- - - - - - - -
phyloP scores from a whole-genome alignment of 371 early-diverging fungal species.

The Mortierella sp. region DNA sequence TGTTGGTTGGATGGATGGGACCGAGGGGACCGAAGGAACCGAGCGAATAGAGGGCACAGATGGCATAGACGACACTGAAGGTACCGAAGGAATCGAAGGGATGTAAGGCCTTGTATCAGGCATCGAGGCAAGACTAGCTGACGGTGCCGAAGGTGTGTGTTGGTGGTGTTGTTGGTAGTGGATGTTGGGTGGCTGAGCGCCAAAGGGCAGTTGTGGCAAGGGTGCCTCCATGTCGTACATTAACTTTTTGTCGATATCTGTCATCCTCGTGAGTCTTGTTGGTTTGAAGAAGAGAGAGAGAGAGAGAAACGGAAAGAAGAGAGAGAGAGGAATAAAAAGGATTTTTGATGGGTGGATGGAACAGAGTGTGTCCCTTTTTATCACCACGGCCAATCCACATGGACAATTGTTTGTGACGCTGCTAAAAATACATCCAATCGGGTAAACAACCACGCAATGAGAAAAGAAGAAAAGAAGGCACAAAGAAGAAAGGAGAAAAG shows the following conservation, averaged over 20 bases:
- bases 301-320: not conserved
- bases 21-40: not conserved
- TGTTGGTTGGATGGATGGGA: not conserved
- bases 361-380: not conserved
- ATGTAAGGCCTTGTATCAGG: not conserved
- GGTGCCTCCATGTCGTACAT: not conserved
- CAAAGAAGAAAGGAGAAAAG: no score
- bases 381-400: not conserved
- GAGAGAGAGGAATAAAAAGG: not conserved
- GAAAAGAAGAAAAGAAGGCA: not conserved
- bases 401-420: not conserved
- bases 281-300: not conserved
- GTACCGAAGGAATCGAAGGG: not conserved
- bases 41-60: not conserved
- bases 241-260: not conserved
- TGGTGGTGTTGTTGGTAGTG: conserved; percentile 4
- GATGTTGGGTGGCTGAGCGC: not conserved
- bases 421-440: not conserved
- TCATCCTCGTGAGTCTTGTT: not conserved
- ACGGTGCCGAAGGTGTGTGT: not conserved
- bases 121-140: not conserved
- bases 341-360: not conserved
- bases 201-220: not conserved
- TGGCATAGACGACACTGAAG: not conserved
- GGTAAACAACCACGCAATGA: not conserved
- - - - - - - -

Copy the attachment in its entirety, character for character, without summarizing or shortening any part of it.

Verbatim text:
phyloP scores from a whole-genome alignment of 371 early-diverging fungal species.

The Mortierella sp. region DNA sequence TGTTGGTTGGATGGATGGGACCGAGGGGACCGAAGGAACCGAGCGAATAGAGGGCACAGATGGCATAGACGACACTGAAGGTACCGAAGGAATCGAAGGGATGTAAGGCCTTGTATCAGGCATCGAGGCAAGACTAGCTGACGGTGCCGAAGGTGTGTGTTGGTGGTGTTGTTGGTAGTGGATGTTGGGTGGCTGAGCGCCAAAGGGCAGTTGTGGCAAGGGTGCCTCCATGTCGTACATTAACTTTTTGTCGATATCTGTCATCCTCGTGAGTCTTGTTGGTTTGAAGAAGAGAGAGAGAGAGAGAAACGGAAAGAAGAGAGAGAGAGGAATAAAAAGGATTTTTGATGGGTGGATGGAACAGAGTGTGTCCCTTTTTATCACCACGGCCAATCCACATGGACAATTGTTTGTGACGCTGCTAAAAATACATCCAATCGGGTAAACAACCACGCAATGAGAAAAGAAGAAAAGAAGGCACAAAGAAGAAAGGAGAAAAG shows the following conservation, averaged over 20 bases:
- bases 301-320: not conserved
- bases 21-40: not conserved
- TGTTGGTTGGATGGATGGGA: not conserved
- bases 361-380: not conserved
- ATGTAAGGCCTTGTATCAGG: not conserved
- GGTGCCTCCATGTCGTACAT: not conserved
- CAAAGAAGAAAGGAGAAAAG: no score
- bases 381-400: not conserved
- GAGAGAGAGGAATAAAAAGG: not conserved
- GAAAAGAAGAAAAGAAGGCA: not conserved
- bases 401-420: not conserved
- bases 281-300: not conserved
- GTACCGAAGGAATCGAAGGG: not conserved
- bases 41-60: not conserved
- bases 241-260: not conserved
- TGGTGGTGTTGTTGGTAGTG: conserved; percentile 4
- GATGTTGGGTGGCTGAGCGC: not conserved
- bases 421-440: not conserved
- TCATCCTCGTGAGTCTTGTT: not conserved
- ACGGTGCCGAAGGTGTGTGT: not conserved
- bases 121-140: not conserved
- bases 341-360: not conserved
- bases 201-220: not conserved
- TGGCATAGACGACACTGAAG: not conserved
- GGTAAACAACCACGCAATGA: not conserved